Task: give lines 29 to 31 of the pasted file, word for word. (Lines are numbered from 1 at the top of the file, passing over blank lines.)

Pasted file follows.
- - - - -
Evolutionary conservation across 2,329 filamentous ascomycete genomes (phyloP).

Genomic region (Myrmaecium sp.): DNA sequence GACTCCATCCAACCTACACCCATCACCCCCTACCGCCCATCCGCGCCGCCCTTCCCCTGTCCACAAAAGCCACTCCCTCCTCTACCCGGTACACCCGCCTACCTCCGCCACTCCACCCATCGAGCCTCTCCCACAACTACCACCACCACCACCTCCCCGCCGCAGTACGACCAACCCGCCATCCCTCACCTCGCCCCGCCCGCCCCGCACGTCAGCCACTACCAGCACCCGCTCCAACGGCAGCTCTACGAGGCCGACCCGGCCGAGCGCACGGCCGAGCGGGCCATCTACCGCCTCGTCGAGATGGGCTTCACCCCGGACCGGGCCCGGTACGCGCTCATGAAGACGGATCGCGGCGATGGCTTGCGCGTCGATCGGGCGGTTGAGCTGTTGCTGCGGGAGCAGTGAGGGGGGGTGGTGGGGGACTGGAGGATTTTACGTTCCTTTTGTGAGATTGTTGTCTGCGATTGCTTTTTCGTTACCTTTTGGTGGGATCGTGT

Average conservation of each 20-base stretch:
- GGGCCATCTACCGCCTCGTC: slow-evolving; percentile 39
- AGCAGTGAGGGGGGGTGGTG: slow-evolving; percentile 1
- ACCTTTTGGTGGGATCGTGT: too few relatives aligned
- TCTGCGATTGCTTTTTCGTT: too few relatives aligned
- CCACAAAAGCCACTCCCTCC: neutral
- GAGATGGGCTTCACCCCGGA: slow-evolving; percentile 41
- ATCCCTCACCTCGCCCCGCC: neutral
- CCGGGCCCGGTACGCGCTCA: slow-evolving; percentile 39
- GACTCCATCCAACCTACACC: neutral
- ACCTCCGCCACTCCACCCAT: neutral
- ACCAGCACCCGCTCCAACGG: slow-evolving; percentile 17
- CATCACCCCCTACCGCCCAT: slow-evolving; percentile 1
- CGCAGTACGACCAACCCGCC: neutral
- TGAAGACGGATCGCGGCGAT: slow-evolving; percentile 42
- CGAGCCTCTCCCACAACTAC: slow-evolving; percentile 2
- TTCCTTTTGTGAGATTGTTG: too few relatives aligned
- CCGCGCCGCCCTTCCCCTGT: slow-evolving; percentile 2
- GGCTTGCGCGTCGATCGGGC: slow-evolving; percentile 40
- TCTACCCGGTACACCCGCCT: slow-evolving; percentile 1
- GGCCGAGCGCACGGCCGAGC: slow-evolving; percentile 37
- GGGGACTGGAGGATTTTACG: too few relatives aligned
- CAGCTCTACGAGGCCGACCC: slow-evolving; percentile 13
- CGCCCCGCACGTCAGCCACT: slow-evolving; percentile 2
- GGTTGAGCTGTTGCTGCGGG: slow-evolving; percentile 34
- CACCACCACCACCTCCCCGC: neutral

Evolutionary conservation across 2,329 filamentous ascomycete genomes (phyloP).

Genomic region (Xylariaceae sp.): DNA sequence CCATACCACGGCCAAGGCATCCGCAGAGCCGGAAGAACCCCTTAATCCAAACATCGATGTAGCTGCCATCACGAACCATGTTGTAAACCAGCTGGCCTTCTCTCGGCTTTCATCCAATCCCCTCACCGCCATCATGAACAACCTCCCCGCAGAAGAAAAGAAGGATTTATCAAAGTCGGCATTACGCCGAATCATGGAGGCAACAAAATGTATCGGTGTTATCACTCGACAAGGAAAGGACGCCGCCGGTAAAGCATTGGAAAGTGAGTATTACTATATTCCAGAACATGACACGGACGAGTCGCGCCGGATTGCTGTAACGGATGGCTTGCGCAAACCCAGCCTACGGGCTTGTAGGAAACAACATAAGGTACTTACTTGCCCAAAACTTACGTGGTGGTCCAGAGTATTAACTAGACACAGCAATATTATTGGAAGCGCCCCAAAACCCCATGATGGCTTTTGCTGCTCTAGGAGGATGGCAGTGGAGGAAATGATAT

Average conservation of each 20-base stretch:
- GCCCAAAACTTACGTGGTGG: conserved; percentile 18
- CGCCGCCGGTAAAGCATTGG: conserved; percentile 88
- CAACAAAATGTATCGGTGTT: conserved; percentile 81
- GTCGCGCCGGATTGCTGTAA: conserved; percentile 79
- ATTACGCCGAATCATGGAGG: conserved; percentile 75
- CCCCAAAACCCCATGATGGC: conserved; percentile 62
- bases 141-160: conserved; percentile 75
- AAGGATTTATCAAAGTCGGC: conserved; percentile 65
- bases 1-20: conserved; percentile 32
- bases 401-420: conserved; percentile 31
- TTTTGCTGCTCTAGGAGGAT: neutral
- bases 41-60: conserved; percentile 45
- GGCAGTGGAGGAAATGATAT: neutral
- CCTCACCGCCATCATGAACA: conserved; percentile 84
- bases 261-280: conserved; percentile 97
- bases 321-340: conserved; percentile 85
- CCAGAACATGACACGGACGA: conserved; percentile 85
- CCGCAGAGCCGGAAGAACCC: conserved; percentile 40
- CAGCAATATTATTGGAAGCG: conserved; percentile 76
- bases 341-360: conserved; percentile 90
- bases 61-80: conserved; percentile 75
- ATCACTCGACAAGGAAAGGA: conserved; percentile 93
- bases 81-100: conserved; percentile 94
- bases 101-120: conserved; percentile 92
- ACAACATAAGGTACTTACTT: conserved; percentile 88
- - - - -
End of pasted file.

Evolutionary conservation across 2,329 filamentous ascomycete genomes (phyloP).

Genomic region (Xylariaceae sp.): DNA sequence CCATACCACGGCCAAGGCATCCGCAGAGCCGGAAGAACCCCTTAATCCAAACATCGATGTAGCTGCCATCACGAACCATGTTGTAAACCAGCTGGCCTTCTCTCGGCTTTCATCCAATCCCCTCACCGCCATCATGAACAACCTCCCCGCAGAAGAAAAGAAGGATTTATCAAAGTCGGCATTACGCCGAATCATGGAGGCAACAAAATGTATCGGTGTTATCACTCGACAAGGAAAGGACGCCGCCGGTAAAGCATTGGAAAGTGAGTATTACTATATTCCAGAACATGACACGGACGAGTCGCGCCGGATTGCTGTAACGGATGGCTTGCGCAAACCCAGCCTACGGGCTTGTAGGAAACAACATAAGGTACTTACTTGCCCAAAACTTACGTGGTGGTCCAGAGTATTAACTAGACACAGCAATATTATTGGAAGCGCCCCAAAACCCCATGATGGCTTTTGCTGCTCTAGGAGGATGGCAGTGGAGGAAATGATAT

Average conservation of each 20-base stretch: